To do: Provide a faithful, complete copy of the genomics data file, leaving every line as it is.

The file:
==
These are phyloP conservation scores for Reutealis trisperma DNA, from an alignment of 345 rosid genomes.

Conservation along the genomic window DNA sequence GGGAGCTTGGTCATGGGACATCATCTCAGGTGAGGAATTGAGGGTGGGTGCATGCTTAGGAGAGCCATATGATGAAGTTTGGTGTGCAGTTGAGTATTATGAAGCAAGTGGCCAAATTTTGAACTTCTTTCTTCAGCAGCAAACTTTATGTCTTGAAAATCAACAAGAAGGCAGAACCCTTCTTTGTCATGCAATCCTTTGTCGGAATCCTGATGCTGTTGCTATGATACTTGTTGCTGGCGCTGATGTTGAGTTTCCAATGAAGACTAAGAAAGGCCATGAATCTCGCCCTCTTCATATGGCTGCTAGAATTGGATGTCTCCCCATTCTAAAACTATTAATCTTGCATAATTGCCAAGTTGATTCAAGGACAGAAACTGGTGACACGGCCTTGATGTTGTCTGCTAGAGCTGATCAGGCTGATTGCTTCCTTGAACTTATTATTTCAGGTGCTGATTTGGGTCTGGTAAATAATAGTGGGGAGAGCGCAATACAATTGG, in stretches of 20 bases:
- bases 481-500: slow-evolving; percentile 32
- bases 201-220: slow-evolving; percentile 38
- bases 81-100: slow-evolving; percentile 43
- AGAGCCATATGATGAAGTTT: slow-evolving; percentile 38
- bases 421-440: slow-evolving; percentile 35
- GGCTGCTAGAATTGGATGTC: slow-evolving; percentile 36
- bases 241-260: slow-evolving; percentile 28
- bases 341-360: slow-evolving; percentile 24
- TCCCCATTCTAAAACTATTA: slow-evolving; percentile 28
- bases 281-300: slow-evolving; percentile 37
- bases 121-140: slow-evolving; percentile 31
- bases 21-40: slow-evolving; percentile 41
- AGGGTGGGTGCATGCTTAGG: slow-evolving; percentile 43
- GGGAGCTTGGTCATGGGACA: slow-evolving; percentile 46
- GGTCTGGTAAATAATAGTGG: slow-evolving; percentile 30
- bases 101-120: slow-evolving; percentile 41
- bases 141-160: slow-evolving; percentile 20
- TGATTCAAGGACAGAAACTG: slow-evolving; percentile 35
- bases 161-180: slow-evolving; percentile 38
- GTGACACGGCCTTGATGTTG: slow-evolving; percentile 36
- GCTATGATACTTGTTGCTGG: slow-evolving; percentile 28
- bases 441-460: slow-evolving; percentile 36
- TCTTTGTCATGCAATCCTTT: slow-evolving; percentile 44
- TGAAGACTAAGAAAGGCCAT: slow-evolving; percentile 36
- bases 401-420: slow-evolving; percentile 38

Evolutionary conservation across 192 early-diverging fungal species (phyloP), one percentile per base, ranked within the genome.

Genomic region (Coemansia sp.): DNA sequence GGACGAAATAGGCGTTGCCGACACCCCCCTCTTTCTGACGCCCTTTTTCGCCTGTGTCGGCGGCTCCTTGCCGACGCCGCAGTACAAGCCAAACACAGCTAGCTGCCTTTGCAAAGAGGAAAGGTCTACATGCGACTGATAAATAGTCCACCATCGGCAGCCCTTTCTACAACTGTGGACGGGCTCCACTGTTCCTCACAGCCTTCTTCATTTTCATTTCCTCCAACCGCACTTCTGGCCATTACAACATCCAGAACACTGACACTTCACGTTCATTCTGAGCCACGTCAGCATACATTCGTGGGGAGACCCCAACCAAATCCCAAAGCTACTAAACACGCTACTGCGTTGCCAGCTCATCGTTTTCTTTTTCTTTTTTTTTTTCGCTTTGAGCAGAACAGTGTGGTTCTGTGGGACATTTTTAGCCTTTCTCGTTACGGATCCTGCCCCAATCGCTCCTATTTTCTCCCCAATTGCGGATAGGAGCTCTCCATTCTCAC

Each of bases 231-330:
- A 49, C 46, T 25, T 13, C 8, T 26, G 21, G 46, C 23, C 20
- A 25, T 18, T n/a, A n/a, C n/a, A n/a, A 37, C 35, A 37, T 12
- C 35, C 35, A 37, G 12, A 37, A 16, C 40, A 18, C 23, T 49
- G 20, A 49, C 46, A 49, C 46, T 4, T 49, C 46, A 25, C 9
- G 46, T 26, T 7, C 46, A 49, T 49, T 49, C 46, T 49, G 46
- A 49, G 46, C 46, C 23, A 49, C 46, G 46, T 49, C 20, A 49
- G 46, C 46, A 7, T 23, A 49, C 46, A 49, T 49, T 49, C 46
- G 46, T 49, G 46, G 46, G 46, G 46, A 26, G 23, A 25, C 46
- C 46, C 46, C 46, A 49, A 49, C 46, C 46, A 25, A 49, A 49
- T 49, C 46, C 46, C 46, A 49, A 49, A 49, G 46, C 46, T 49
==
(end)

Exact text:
These are phyloP conservation scores for Reutealis trisperma DNA, from an alignment of 345 rosid genomes.

Conservation along the genomic window DNA sequence GGGAGCTTGGTCATGGGACATCATCTCAGGTGAGGAATTGAGGGTGGGTGCATGCTTAGGAGAGCCATATGATGAAGTTTGGTGTGCAGTTGAGTATTATGAAGCAAGTGGCCAAATTTTGAACTTCTTTCTTCAGCAGCAAACTTTATGTCTTGAAAATCAACAAGAAGGCAGAACCCTTCTTTGTCATGCAATCCTTTGTCGGAATCCTGATGCTGTTGCTATGATACTTGTTGCTGGCGCTGATGTTGAGTTTCCAATGAAGACTAAGAAAGGCCATGAATCTCGCCCTCTTCATATGGCTGCTAGAATTGGATGTCTCCCCATTCTAAAACTATTAATCTTGCATAATTGCCAAGTTGATTCAAGGACAGAAACTGGTGACACGGCCTTGATGTTGTCTGCTAGAGCTGATCAGGCTGATTGCTTCCTTGAACTTATTATTTCAGGTGCTGATTTGGGTCTGGTAAATAATAGTGGGGAGAGCGCAATACAATTGG, in stretches of 20 bases:
- bases 481-500: slow-evolving; percentile 32
- bases 201-220: slow-evolving; percentile 38
- bases 81-100: slow-evolving; percentile 43
- AGAGCCATATGATGAAGTTT: slow-evolving; percentile 38
- bases 421-440: slow-evolving; percentile 35
- GGCTGCTAGAATTGGATGTC: slow-evolving; percentile 36
- bases 241-260: slow-evolving; percentile 28
- bases 341-360: slow-evolving; percentile 24
- TCCCCATTCTAAAACTATTA: slow-evolving; percentile 28
- bases 281-300: slow-evolving; percentile 37
- bases 121-140: slow-evolving; percentile 31
- bases 21-40: slow-evolving; percentile 41
- AGGGTGGGTGCATGCTTAGG: slow-evolving; percentile 43
- GGGAGCTTGGTCATGGGACA: slow-evolving; percentile 46
- GGTCTGGTAAATAATAGTGG: slow-evolving; percentile 30
- bases 101-120: slow-evolving; percentile 41
- bases 141-160: slow-evolving; percentile 20
- TGATTCAAGGACAGAAACTG: slow-evolving; percentile 35
- bases 161-180: slow-evolving; percentile 38
- GTGACACGGCCTTGATGTTG: slow-evolving; percentile 36
- GCTATGATACTTGTTGCTGG: slow-evolving; percentile 28
- bases 441-460: slow-evolving; percentile 36
- TCTTTGTCATGCAATCCTTT: slow-evolving; percentile 44
- TGAAGACTAAGAAAGGCCAT: slow-evolving; percentile 36
- bases 401-420: slow-evolving; percentile 38

Evolutionary conservation across 192 early-diverging fungal species (phyloP), one percentile per base, ranked within the genome.

Genomic region (Coemansia sp.): DNA sequence GGACGAAATAGGCGTTGCCGACACCCCCCTCTTTCTGACGCCCTTTTTCGCCTGTGTCGGCGGCTCCTTGCCGACGCCGCAGTACAAGCCAAACACAGCTAGCTGCCTTTGCAAAGAGGAAAGGTCTACATGCGACTGATAAATAGTCCACCATCGGCAGCCCTTTCTACAACTGTGGACGGGCTCCACTGTTCCTCACAGCCTTCTTCATTTTCATTTCCTCCAACCGCACTTCTGGCCATTACAACATCCAGAACACTGACACTTCACGTTCATTCTGAGCCACGTCAGCATACATTCGTGGGGAGACCCCAACCAAATCCCAAAGCTACTAAACACGCTACTGCGTTGCCAGCTCATCGTTTTCTTTTTCTTTTTTTTTTTCGCTTTGAGCAGAACAGTGTGGTTCTGTGGGACATTTTTAGCCTTTCTCGTTACGGATCCTGCCCCAATCGCTCCTATTTTCTCCCCAATTGCGGATAGGAGCTCTCCATTCTCAC

Each of bases 231-330:
- A 49, C 46, T 25, T 13, C 8, T 26, G 21, G 46, C 23, C 20
- A 25, T 18, T n/a, A n/a, C n/a, A n/a, A 37, C 35, A 37, T 12
- C 35, C 35, A 37, G 12, A 37, A 16, C 40, A 18, C 23, T 49
- G 20, A 49, C 46, A 49, C 46, T 4, T 49, C 46, A 25, C 9
- G 46, T 26, T 7, C 46, A 49, T 49, T 49, C 46, T 49, G 46
- A 49, G 46, C 46, C 23, A 49, C 46, G 46, T 49, C 20, A 49
- G 46, C 46, A 7, T 23, A 49, C 46, A 49, T 49, T 49, C 46
- G 46, T 49, G 46, G 46, G 46, G 46, A 26, G 23, A 25, C 46
- C 46, C 46, C 46, A 49, A 49, C 46, C 46, A 25, A 49, A 49
- T 49, C 46, C 46, C 46, A 49, A 49, A 49, G 46, C 46, T 49